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Andrews, William (1634/5–1712/13), astrologer and teacher of mathematics, was a well-known compiler of almanacs. He spent his adult life in Essex, at Ashdown (1656), Saffron Walden (by 1660), and nearby Radwinter (from 1668), but it is not known whether he married. He studied astrology from about 1652 and composed his first almanac, for 1655, at the age of nineteen; a new edition followed every year until his death. Though he included political prophecies, he avoided controversy by taking a firmly patriotic line, predicting disasters for ...

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Dunn, Samuel (bap. 1723, d. 1794), teacher of mathematics and navigation, was born in Crediton, Devon, and baptized there on 7 February 1723, the son of John (d. 1744) and Alice Dunn. Nothing is known of his own education, which gave him a competence in mathematics, but by the age of nineteen he was keeping his own school and teaching writing, accounts, navigation, and other mathematical sciences. This building was destroyed in the fire which swept through ...

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Durell, Clement Vavasor (1882–1968), mathematics teacher and textbook writer, was born on 6 June 1882 at the rectory, Fulbourn, near Cambridge, the son of John Vavasor Durell (1837–1923), rector of Fulbourn, and his wife, Ellen Annie Carlyon. Educated at Felsted School, he entered ...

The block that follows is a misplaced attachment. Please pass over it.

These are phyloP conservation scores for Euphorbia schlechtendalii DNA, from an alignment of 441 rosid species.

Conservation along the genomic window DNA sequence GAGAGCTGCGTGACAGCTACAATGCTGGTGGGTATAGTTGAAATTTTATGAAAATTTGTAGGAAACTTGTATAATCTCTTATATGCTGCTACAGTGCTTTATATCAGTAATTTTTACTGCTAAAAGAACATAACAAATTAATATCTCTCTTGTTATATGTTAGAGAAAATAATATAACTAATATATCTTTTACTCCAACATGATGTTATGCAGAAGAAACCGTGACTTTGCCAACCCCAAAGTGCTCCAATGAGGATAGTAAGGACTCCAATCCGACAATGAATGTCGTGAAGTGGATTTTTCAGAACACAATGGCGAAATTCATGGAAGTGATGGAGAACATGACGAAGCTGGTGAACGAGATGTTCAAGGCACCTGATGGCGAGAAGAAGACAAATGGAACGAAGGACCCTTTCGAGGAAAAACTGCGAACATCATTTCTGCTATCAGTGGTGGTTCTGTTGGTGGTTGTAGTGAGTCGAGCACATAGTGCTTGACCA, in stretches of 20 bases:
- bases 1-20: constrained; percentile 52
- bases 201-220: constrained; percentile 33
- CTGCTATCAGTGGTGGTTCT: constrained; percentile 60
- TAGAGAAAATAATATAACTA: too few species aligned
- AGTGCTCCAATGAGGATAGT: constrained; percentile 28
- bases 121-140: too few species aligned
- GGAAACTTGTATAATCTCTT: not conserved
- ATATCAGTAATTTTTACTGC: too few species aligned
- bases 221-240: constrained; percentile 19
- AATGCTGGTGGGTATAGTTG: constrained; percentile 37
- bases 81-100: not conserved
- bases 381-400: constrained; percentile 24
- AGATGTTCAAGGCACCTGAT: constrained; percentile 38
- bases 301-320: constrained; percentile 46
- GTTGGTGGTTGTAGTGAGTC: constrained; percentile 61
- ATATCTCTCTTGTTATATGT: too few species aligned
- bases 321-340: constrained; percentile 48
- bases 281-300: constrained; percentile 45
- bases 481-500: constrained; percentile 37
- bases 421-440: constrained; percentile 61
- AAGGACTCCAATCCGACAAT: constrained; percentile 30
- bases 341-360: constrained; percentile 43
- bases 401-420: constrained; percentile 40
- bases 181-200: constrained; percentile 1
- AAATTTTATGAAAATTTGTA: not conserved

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Fletcher, Abraham (1714–1793), teacher of mathematics and medical practitioner, was born on 1 November 1714 at Little Broughton, Bridekirk, Cumberland, the eldest of seven children of Joseph Fletcher, a tobacco-pipe maker, and his wife, Elizabeth Palmer. He was largely self-educated, though he is said to have attended the village school for some months. He was intended to practise in his father's trade which, combined with some land that the family had inherited, offered a meagre income. In 1735 he married ...

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Freeman, Alexander (1838–1897), astronomer and teacher of mathematics, was born on 28 January 1838 in Blackheath, Surrey, the son of John Freeman, a chemist and druggist, and his wife, Mary Ann. From Merchant Taylors' School, London, he entered St John's College, Cambridge, in 1857. He won a scholarship in 1860, graduated fifth wrangler in 1861, and gained the chancellor's legal prize and was elected a fellow in 1862. In 1864 he proceeded MA and was elected a fellow of the ...

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W. F. Sedgwick

revised by Ruth Wallis

Ryley [Riley], John (1747–1815), mathematics teacher, was born on 30 November 1747 at Old-Coats, near Pudsey, in the West Riding of Yorkshire, the son of Samuel Ryley, a farmer and weaver. After a village education he worked at home as a husbandman and weaver, devoting his leisure to mathematics....